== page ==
One of Leighton’s clients, a prim woman in her 50s who wore white gloves and a hat, was particularly interested in finding a very comfortable bathtub.

So she climbed into the tub at every home they toured, he said.

“At open houses, people would come and say, ‘You know there’s a lady in the bathtub,’ ” he said. “I would say, ‘Yes, that’s my client.’

“She would climb in and sit clutching her purse on her lap with those little gloves,” he added. “I would have been embarrassed, but she got a great bathtub.”

Leighton also remembers a client who liked to touch things in the homes he showed her.

“She was admiring things on the bookshelf, and when she picked this object up, the entire bookshelf fell on the floor,” he said. “I was shocked, she went numb, and there was no way we could get that back together again, so we left.”

The homeowner and his broker were furious, Leighton said. The owner bore the brunt of the repair costs, though harsh words were exchanged between the agents.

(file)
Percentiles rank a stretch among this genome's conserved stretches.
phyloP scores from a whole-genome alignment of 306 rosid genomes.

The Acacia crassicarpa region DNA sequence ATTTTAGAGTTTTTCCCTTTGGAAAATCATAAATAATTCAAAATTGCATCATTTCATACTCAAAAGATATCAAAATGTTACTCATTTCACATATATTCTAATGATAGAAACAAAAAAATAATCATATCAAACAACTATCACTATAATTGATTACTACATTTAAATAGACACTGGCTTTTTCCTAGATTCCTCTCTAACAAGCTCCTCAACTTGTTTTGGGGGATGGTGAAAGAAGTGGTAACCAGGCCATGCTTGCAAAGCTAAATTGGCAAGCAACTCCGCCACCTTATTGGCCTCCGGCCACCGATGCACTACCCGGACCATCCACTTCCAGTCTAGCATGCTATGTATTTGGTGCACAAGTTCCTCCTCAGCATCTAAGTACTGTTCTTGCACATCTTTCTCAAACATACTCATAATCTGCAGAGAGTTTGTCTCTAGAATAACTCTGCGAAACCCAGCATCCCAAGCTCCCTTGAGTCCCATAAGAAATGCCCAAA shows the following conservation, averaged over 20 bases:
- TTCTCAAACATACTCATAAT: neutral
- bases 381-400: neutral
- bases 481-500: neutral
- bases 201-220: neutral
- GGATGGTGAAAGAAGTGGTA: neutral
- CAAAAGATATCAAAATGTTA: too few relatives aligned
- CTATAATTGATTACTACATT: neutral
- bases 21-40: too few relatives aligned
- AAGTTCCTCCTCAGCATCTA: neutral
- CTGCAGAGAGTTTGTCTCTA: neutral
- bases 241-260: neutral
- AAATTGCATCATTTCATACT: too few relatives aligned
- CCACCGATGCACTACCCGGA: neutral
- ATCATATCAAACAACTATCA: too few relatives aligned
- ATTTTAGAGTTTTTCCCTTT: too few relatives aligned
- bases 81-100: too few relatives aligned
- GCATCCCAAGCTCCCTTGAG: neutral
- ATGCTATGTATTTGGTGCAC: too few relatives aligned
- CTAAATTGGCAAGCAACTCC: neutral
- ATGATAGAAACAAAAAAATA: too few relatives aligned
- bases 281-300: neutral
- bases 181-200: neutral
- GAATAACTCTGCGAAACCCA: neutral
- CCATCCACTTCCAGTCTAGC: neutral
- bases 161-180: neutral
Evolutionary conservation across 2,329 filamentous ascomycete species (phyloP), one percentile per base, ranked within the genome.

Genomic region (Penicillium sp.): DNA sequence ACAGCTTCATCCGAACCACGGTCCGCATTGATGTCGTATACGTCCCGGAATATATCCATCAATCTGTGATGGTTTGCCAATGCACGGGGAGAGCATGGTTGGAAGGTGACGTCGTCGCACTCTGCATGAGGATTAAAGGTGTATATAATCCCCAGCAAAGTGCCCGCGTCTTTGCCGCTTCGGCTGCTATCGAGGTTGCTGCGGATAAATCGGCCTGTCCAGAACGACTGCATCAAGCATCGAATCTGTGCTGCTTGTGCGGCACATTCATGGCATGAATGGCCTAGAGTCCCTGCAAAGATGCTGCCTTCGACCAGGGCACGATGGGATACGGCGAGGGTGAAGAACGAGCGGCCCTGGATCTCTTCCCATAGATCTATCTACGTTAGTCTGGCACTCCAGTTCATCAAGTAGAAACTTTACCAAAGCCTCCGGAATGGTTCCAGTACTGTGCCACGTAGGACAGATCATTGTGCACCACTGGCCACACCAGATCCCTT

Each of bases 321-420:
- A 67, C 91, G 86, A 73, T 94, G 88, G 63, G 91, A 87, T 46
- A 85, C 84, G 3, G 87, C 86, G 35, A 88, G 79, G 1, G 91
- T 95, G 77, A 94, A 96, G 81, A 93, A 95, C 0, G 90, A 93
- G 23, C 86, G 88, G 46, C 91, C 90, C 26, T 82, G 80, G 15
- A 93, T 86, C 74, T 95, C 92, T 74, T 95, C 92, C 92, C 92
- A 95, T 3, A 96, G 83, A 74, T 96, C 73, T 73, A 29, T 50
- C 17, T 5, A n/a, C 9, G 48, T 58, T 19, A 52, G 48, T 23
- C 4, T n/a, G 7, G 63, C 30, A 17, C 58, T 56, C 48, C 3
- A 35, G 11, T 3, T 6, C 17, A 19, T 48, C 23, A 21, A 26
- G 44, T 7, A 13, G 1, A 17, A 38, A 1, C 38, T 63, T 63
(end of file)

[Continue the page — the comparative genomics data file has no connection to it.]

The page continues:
“What could we do?” he said. “It wasn’t our fault they had cheap furniture.”

Other times, the agent causes a stir. Sheriff of Nourmand & Associates told of a quick recovery by an associate who was showing a house with a great view.

“She was telling the clients to look at the view and she backed right into the pool,” Sheriff said. “She got out, wrung the water out of her dress and went on showing the house -- after she told them how well the pool heater was working.”

Dion and another agent visited a fixer-upper to preview it. When they climbed onto the wooden porch to get to the front door, Dion’s associate got a sinking feeling -- literally.